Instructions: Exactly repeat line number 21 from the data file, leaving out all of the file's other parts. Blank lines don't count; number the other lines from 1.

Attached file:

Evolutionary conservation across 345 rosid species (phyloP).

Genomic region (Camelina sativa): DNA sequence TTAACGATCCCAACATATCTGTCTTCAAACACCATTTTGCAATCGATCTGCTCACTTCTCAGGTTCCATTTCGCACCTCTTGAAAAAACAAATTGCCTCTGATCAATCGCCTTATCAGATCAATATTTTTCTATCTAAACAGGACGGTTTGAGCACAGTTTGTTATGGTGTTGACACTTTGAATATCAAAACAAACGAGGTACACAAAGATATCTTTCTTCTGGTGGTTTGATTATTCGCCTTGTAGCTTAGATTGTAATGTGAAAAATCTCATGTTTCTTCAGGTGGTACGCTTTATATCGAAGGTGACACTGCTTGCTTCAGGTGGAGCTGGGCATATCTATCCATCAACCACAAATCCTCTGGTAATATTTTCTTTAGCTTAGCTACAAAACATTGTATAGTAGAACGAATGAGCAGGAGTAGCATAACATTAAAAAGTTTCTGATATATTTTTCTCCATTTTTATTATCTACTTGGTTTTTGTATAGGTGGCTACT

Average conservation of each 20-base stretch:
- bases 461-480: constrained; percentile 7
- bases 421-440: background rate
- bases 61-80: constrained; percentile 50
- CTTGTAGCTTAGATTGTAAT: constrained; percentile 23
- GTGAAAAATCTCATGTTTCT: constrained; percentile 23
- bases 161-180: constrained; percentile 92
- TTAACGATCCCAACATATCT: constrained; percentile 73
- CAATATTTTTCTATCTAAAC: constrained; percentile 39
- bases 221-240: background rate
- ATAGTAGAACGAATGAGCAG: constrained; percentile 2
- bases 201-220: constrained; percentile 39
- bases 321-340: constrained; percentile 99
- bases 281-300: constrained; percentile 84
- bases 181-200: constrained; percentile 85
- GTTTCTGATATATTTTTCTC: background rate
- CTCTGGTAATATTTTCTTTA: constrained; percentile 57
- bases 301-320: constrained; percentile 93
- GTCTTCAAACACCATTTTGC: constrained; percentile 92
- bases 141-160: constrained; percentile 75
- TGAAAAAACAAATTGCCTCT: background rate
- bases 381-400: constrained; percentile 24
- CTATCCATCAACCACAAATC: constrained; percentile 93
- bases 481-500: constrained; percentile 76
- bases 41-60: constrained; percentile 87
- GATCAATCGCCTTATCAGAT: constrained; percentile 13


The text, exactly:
- GTCTTCAAACACCATTTTGC: constrained; percentile 92